Autophagy is a lysosomal-dependent degradation pathway in eukaryotic cells. Recent studies have reported that autophagy can facilitate the activation of hepatic stellate cells (HSCs) and fibrogenesis of the liver during long-term carbon tetrachloride (CCl4) exposure. However, little is known about the role of autophagy in CCl4-induced acute hepatic failure (AHF). This study aimed to identify whether modulation of autophagy can affect CCl4-induced AHF and evaluate the upstream signaling pathways mediated by CCl4-induced autophagy in rats. The accumulation of specific punctate distribution of endogenous LC3-II, increased expression of LC3-II, Atg5, and Atg7 genes/proteins, and decreased expression of p62 gene were observed after acute liver injury was induced by CCl4 in rats, indicating that CCl4 resulted in a high level of autophagy. Moreover, loss of autophagic function by using chloroquine (CQ, an autophagic inhibitor) aggravated liver function, leading to increased expression of p21 (a cyclin-dependent kinase inhibitor) in CCl4-treated rats. Furthermore, the AMPK-mTORC1-ULK1 axis was found to serve a function in CCl4-induced autophagy. These results reveal that AMPK-mTORC1-ULK1 signaling-induced autophagy has a protective role in CCl4-induced hepatotoxicity by inhibiting the p21 pathway. This study suggests a useful strategy aimed at ameliorating CCl4-induced acute hepatotoxicity by autophagy.
    Keywords:  AMPK-mTOR-ULK1 axis; autophagy; carbon tetrachloride (CCl4); p21; rat
  19. Free Radic Biol Med. 2021 Feb 17. pii: S0891-5849(21)00093-9. [Epub ahead of print]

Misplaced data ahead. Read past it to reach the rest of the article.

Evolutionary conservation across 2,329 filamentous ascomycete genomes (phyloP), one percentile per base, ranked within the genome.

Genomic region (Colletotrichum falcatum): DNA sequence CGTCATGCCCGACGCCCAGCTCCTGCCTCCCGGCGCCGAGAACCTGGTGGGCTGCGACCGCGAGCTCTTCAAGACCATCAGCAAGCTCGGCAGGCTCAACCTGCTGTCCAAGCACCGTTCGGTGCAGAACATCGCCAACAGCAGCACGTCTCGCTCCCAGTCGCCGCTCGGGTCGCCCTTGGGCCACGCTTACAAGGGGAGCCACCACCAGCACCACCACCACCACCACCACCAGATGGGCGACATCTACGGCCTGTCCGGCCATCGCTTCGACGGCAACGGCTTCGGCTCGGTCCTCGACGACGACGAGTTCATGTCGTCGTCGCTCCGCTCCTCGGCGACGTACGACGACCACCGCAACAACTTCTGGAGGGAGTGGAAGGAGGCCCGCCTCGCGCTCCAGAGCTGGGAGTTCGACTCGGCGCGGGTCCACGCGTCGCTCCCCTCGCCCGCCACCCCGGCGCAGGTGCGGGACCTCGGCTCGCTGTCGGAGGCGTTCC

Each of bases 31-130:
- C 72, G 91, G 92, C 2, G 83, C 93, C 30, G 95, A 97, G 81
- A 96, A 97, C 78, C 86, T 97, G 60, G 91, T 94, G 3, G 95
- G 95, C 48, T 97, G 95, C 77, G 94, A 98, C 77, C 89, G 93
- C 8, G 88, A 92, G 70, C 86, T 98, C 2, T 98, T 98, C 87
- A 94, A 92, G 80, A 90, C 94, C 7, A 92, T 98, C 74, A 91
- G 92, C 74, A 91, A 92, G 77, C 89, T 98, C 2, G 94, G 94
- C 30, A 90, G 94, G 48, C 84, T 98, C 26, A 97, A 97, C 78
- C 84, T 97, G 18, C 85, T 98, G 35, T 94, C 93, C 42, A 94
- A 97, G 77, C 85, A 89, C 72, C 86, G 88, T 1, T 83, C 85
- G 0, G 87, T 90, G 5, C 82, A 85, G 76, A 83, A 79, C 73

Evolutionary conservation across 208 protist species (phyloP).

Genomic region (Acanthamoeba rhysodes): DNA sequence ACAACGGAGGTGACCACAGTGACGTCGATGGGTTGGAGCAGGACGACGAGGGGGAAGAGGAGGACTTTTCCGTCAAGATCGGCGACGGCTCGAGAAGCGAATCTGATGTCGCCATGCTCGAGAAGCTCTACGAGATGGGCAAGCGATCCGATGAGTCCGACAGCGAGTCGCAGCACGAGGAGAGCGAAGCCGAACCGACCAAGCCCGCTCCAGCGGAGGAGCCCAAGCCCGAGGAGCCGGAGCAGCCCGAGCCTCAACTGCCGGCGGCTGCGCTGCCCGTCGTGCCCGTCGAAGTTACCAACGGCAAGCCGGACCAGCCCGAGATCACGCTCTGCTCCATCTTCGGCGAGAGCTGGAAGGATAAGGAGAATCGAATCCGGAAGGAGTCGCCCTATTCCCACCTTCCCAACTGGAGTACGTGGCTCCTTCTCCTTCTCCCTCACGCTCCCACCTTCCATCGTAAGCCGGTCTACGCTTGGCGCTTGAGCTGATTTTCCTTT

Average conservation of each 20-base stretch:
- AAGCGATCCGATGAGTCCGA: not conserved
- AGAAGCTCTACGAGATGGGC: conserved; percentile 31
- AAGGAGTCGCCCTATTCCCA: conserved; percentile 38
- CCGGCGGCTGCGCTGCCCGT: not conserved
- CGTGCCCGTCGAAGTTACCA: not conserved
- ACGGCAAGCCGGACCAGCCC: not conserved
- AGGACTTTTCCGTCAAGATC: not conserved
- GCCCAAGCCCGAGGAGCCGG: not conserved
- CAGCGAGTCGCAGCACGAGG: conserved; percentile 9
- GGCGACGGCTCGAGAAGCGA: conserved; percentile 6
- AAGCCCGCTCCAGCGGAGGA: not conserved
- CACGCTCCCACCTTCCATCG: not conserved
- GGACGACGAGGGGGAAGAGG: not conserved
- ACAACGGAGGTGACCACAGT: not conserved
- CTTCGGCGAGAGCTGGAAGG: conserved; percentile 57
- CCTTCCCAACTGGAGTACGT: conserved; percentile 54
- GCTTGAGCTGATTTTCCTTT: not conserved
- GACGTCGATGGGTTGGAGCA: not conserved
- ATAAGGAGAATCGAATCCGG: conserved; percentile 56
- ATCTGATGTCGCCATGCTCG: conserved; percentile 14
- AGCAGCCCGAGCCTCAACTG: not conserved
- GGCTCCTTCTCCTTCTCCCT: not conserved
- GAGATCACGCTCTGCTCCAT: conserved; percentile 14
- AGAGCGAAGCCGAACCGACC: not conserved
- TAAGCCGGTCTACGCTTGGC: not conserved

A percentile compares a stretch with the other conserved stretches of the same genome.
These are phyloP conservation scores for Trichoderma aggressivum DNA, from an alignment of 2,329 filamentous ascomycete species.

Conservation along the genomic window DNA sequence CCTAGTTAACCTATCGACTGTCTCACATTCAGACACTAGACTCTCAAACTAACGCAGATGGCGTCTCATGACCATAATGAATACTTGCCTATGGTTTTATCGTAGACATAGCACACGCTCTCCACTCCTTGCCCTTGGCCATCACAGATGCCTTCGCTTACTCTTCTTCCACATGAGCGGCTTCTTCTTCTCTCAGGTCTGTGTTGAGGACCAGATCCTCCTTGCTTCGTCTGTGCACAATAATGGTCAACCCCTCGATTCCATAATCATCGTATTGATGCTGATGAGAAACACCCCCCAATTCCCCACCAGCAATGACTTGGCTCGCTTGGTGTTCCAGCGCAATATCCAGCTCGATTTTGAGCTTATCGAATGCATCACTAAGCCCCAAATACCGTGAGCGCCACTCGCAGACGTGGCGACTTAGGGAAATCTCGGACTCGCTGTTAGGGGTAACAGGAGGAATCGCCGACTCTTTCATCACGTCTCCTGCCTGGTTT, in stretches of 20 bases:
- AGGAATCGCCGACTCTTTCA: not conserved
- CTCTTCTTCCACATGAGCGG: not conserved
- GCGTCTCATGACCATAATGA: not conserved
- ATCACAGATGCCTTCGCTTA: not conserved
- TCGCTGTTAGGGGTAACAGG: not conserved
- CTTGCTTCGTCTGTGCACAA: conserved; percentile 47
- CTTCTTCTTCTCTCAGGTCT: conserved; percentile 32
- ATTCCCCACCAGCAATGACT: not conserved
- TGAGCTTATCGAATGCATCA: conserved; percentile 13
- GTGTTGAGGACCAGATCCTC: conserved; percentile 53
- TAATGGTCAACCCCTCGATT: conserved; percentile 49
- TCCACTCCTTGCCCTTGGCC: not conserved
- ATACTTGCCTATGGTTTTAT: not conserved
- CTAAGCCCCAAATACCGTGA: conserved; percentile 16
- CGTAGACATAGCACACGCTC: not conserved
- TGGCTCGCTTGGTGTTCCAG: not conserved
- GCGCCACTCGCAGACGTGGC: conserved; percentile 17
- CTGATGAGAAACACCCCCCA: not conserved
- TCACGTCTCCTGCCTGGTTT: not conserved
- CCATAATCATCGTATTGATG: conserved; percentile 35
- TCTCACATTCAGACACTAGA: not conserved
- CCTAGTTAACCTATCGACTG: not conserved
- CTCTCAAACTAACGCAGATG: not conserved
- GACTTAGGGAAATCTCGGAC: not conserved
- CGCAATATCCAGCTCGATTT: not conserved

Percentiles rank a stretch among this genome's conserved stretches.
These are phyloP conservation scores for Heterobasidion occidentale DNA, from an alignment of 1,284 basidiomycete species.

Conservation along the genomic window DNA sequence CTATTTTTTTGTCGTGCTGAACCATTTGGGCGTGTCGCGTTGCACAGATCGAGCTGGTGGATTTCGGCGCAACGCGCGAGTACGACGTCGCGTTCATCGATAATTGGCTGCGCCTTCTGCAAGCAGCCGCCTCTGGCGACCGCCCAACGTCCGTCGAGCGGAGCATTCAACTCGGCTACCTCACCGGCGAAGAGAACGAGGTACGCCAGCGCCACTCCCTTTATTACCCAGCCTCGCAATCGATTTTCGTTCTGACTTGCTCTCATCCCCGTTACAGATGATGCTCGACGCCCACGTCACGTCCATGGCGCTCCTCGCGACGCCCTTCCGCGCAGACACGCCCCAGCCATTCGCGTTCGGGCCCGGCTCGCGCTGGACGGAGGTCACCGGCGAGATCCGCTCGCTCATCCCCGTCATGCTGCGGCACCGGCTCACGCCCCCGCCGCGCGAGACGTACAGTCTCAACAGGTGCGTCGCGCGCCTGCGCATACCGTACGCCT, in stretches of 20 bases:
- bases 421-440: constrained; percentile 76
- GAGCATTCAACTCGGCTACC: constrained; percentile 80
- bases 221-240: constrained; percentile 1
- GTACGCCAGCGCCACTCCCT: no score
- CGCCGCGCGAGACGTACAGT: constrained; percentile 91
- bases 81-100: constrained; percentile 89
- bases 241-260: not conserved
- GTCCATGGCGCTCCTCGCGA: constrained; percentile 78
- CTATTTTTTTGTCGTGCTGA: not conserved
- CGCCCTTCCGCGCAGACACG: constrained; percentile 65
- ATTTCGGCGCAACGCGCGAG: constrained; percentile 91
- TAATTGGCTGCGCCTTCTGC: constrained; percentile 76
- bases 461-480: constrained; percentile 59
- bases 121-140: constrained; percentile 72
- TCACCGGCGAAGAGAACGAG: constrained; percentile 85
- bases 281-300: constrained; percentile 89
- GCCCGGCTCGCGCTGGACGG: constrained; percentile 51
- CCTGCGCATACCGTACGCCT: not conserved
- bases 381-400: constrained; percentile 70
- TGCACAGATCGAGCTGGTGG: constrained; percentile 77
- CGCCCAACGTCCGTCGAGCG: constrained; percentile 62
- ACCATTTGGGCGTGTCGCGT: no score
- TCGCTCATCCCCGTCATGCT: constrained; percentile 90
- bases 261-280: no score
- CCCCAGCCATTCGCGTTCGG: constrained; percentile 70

AIMS: The senescence of alveolar epithelial type 2 (AT2) cells is implicated in the pathogenesis of idiopathic pulmonary fibrosis (IPF). Cigarette smoke (CS) is a strong risk factor for IPF and it is also a pro-senescent factor. Here we aimed to investigate whether and how CS induces AT2 cells senescence via a SIRT1/autophagy dependent pathway. Our results showed that CS extract (CSE) reduced autophagy and mitophagy and increased mitochondrial reactive oxygen species (mitoROS) in MLE-12 cells, an AT2 cell line. The autophagy inducer rapamycin (RAPA) and the mitochondria-targeted antioxidant mitoquinone (mitoQ) inhibited CSE-related senescence and decreased mitoROS. Next, we found that CSE promoted DNA damage, downregulated the nicotinamide adenine dinucleotide (NAD+)/nicotinamide adenine dinucleotide (NADH) ratio and suppressed SIRT1 activity. Activating SIRT1 with its activator SRT1720 attenuated senescence through an autophagy-dependent pathway. The NAD+ precursor nicotinamide mononucleotide and the poly ADP-ribose polymerase (PARP1) inhibitor olaparib also exerted anti-senescent effects by activating SIRT1. Moreover, the results showed that mitoQ and RAPA, in turn, elevated SIRT1 activity by inhibiting DNA damage. Consistent with these results, SRT1720 and mitoQ mitigated CS-induced AT2 cells senescence and lung fibrosis in vivo. Moreover, autophagy in AT2 cells was rescued by SRT1720. Taken together, our results suggested that CS-induced senescence of AT2 cells was due to decreased autophagy mediated by SIRT1 inactivation, which was attributed to competitive consumption of NAD+ caused by DNA damage-induced PARP1 activation. The reduction in autophagy, in turn, decreased SIRT1 activity by promoting mitochondrial oxidative stress-related DNA damage, thereby establishing a positive feedback loop between SIRT1 and autophagy in CS-induced AT2 cells senescence. Consequently, CS-inactivated SIRT1 promoted autophagy-dependent senescence of AT2 cells to induce pulmonary fibrosis.